The Next Leg of the Emerging-Bond Rally Is About to Start on Rate CutsBy , , and
Pressure on central banks points to more gains for EM debt
Dovish outlook on display in markets from Brazil to Russia
The bond rally across emerging markets may get fresh legs.
Pressure is growing on central banks in developing nations to cut interest rates more aggressively as inflation eases and the Federal Reserve takes a gradual approach to policy change. That’s reducing the need for the high borrowing costs that deter capital outflows and protect emerging-market currencies.
Looser monetary policy is a potential boon to already surging sovereign and corporate bonds in emerging markets, which in recent weeks revived a rally that sent both dollar-denominated and local-currency debt gauges to all-time highs.
“Now that inflation is coming down and currencies have stabilized, you are seeing the monetary policy in many emerging markets shifting toward an approach of lowering rates, or at least stabilizing rates,” which is good news for bonds, said Steven Oh, the global head of credit and fixed income at PineBridge Investments LLC.
This year, as many as 16 emerging-market currencies returned 5 percent or more to investors borrowing dollars and buying local assets, while the extra yield bondholders get for owning developing-nation sovereign notes rather than U.S. Treasuries is about a third higher than in 2013. To some analysts, that signals central banks are keeping rates too high.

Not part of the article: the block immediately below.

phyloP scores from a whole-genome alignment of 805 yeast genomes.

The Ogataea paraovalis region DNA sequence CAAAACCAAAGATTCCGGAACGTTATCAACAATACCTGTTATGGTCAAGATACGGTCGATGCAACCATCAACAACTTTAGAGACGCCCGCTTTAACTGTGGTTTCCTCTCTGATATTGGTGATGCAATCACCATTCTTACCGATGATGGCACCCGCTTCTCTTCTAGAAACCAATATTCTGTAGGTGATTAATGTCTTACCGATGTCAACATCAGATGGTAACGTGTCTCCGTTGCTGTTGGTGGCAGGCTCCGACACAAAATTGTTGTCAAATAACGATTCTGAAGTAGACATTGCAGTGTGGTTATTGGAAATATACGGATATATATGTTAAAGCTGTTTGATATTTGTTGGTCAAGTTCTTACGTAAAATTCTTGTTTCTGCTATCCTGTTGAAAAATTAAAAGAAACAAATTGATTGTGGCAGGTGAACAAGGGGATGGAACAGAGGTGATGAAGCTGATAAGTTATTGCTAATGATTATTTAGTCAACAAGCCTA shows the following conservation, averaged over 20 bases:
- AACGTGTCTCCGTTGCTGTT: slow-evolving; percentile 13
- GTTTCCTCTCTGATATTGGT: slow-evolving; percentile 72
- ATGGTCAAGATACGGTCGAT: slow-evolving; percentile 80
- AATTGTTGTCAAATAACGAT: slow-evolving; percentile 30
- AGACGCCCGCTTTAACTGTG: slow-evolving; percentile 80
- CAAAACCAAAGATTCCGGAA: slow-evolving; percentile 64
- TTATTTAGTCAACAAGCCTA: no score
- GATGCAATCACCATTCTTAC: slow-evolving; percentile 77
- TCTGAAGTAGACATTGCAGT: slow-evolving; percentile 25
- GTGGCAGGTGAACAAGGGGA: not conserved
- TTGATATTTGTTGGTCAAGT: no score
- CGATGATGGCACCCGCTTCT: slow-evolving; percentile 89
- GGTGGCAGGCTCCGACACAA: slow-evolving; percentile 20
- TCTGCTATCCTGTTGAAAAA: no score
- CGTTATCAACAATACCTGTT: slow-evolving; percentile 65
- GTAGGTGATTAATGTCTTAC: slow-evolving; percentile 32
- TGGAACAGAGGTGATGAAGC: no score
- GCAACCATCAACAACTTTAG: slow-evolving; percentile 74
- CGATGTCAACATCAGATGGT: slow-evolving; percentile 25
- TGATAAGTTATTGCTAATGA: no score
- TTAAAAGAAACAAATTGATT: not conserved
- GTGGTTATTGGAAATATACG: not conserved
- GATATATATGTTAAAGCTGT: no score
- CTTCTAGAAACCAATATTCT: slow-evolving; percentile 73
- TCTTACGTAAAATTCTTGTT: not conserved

“Emerging-market central banks have been overly cautious,” said Simon Quijano-Evans, a strategist at Legal & General Investment Management Ltd. in London. “They’re going to get a wake-up call when food and oil-price growth head into negative territory later this year.”
Policy makers from Brazil to South Africa have already started to cut rates, and others in places like India and Mexico are finding it increasingly difficult to stay hawkish.
Investors appear to be anticipating the policy shifts. Developing-nation bond funds received cumulative net inflows of at least $61 billion this year as they rushed to take advantage of higher yield spreads before the gap to U.S. rates narrows.
That’s because falling emerging-market rates, higher U.S. borrowing costs or a combination of the two would reduce the spread and hence the appeal of developing-nation carry trades. And if investor expectations for a weaker dollar and muted increases in Treasury yields change, that could also hit emerging currencies and the bond rally could unwind, Quijano-Evans said.
“The carry story will get a big hit if there’s a big pickup in the reflation story,” he said.
For now, slowing inflation is adding to the gains. A Citigroup index shows that emerging-market inflation reports are coming below estimates by the most since September. In India, 10-year sovereign yields fell 17 basis points as consumer-price growth more than halved in the three months through June. In Brazil, where inflation has slowed for 10 successive months, yields have dropped toward a four-year low. Russian yields have dropped 112 basis points since early November.